Costumes? Candy? Frightening décor? Halloween seems like it should be fun for all, but this holiday can be stressful for families with kiddos on the autism spectrum.  Here are some tips to make Halloween a little less scary for your family.

1) Costume Concerns: Let your child get used to the costume.  You can practice having your child wear parts of the costume for short periods of time. If your child wants to wear the costume a lot in the days leading up to Halloween, go ahead and let them! The more comfortable your child is with the costume, the more likely she is to wear it on the big night.

2) Trick or Treat!:  Practicing 'Trick or Treating' using your own house a few days before Halloween can help your little one to get the concept and be more relaxed about it.  You can even take turns to model how to say 'Trick or Treat' and 'Thank you!'.  Your child can also practice opening the door & giving out the candy!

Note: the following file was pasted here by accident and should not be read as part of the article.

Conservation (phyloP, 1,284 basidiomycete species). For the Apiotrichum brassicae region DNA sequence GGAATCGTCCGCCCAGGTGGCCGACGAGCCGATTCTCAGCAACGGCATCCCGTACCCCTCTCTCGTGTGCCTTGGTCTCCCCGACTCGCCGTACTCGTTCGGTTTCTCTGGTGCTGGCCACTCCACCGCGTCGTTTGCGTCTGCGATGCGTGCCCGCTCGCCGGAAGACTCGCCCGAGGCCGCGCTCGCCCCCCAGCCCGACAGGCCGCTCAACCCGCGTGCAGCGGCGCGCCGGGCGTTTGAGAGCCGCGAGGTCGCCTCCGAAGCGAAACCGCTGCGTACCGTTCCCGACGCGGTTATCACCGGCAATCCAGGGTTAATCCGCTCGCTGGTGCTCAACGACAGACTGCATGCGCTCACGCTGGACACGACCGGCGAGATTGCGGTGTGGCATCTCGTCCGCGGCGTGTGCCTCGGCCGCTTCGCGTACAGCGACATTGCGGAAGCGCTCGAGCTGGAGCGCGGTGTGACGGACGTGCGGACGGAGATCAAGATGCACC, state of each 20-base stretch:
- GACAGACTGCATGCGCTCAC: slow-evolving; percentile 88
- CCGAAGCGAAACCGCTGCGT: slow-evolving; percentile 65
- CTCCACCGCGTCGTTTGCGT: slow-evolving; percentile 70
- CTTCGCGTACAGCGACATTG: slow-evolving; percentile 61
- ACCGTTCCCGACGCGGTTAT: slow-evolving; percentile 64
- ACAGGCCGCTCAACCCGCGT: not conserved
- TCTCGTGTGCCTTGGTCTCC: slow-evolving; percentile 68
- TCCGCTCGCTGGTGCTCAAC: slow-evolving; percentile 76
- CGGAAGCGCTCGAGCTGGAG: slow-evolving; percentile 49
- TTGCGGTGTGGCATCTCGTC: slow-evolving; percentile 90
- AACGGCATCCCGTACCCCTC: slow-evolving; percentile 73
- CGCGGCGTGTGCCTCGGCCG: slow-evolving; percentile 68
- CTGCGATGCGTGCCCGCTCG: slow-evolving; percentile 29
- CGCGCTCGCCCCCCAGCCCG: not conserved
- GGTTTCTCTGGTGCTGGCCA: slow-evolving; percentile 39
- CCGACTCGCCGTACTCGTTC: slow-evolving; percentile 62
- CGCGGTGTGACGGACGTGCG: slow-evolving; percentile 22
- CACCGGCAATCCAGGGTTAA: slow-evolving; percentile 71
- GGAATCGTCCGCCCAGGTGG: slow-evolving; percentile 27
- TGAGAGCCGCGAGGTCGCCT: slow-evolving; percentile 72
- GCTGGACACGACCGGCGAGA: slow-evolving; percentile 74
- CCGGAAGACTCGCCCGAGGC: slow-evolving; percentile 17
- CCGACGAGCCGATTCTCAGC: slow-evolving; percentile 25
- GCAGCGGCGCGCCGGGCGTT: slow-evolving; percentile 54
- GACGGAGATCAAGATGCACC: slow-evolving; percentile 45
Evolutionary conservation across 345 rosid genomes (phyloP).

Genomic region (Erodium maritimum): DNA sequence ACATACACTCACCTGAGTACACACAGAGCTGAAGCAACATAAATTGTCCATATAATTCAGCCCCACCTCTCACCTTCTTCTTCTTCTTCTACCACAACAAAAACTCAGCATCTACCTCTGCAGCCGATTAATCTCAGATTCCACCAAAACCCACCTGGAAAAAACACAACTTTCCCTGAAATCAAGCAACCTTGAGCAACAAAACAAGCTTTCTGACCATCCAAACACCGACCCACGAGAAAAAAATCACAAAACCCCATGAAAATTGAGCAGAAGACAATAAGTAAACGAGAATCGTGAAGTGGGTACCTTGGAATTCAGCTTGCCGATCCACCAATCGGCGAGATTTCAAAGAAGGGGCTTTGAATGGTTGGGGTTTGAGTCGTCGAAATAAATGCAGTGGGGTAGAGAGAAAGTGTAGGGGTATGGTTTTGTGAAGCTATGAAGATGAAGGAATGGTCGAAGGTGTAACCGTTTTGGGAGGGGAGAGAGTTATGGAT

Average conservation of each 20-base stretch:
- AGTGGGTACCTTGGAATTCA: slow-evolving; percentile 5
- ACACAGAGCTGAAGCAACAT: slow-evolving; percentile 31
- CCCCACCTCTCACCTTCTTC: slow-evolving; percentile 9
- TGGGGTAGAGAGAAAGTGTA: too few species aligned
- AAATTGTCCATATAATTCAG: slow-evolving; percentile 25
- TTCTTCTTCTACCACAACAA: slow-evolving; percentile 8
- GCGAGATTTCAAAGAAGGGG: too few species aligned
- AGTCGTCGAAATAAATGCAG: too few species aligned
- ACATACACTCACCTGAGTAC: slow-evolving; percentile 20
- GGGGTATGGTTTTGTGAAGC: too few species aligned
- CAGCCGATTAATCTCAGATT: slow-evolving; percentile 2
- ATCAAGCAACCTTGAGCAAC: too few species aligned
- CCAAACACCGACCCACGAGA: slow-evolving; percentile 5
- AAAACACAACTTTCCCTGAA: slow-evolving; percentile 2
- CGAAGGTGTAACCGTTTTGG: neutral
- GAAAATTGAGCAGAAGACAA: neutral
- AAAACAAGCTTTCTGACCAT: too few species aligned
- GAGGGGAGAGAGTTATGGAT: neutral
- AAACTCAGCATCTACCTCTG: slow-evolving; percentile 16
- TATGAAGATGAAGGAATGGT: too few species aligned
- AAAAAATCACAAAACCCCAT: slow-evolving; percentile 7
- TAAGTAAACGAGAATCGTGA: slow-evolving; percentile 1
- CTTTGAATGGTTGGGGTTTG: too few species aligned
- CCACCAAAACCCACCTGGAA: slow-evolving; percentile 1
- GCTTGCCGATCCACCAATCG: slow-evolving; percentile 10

3) Vocalizing or articulation issues? : If your child is not verbal or is difficult to understand, you can get creative about how he can participate in the Trick or Treating tradition.  He could show a note-card that says 'Trick or Treat' on one side & 'Thank you' on the other or you could record the words on a small voice recorder that could be attached to her costume & she just needs to push the button.

With a little preparation and if they want to, all kiddos can participate in the Halloween tradition!  Please feel free to contact me with any specific questions about how to prepare your child for Halloween and I can provide more strategies for your situation.

Happy Halloween, everyone